SMIT1 haploinsufficiency causes brain inositol deficiency without affecting lithium-sensitive behavior

Alona Shaldubina, Roy A. Johanson, W. Timothy O'Brien, Roberto Buccafusca, Galila Agam, R. H. Belmaker, Peter S. Klein, Yuly Bersudsky, Gerard T. Berry

Research output: Contribution to journalArticlepeer-review

31 Scopus citations


Two leading hypotheses to explain lithium action in bipolar disorder propose either inositol depletion or inhibition of GSK-3 as mechanisms of action. Behavioral effects of lithium are mimicked in Gsk-3β+/- mice, but the contribution of inositol depletion to these behaviors has not been tested. According to the inositol depletion hypothesis, lithium-sensitive behavior is secondary to impaired phosphatidylinositol synthesis caused by inositol deficiency. By disrupting the sodium myo-inositol transporter1 gene, SMIT1, we show that depletion of brain myo-inositol in SMIT1+/- mice has no effect on lithium-sensitive behavior. These findings, taken together with our previous work showing that SMIT-/- mice have an even greater depletion of inositol in brain with no reduction in phosphatidylinositol levels, are difficult to reconcile with the current formulation of the inositol depletion hypothesis.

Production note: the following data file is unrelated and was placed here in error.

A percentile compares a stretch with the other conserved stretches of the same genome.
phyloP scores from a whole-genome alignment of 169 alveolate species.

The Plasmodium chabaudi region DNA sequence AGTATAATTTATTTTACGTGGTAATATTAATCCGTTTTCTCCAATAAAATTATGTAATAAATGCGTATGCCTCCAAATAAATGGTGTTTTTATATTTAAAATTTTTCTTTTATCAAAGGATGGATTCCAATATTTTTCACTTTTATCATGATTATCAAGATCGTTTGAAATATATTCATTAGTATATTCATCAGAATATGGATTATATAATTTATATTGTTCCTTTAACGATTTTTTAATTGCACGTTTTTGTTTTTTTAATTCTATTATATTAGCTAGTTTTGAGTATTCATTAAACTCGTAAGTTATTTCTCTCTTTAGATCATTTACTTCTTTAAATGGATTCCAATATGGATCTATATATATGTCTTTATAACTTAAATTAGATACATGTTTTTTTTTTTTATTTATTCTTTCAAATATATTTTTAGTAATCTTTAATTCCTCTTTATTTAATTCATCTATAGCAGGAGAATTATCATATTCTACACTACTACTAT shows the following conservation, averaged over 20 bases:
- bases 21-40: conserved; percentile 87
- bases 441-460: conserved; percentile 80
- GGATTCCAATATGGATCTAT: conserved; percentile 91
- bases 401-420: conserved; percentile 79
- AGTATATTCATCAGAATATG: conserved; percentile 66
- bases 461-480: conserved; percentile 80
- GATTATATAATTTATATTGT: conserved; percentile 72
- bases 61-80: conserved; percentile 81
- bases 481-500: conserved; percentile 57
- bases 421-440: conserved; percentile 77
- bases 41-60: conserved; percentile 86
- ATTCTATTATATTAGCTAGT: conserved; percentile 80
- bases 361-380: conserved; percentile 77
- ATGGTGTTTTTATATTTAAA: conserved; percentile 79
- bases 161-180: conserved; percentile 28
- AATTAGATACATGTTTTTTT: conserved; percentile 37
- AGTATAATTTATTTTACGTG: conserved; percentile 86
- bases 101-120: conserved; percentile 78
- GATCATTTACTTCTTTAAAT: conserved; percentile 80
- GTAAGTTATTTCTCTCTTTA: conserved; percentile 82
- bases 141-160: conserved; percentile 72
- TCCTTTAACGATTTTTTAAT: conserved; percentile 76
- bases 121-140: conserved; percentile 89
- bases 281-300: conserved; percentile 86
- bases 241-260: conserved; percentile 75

Original languageEnglish
Pages (from-to)384-388
Number of pages5
JournalMolecular Genetics and Metabolism
Issue number4
StatePublished - 1 Aug 2006


  • Behavior
  • Bipolar disorder
  • GSK-3
  • Inositol
  • Inositol monophosphatase (IMPase)
  • Lithium
  • SMIT1

ASJC Scopus subject areas

  • Endocrinology, Diabetes and Metabolism
  • Biochemistry
  • Molecular Biology
  • Genetics
  • Endocrinology


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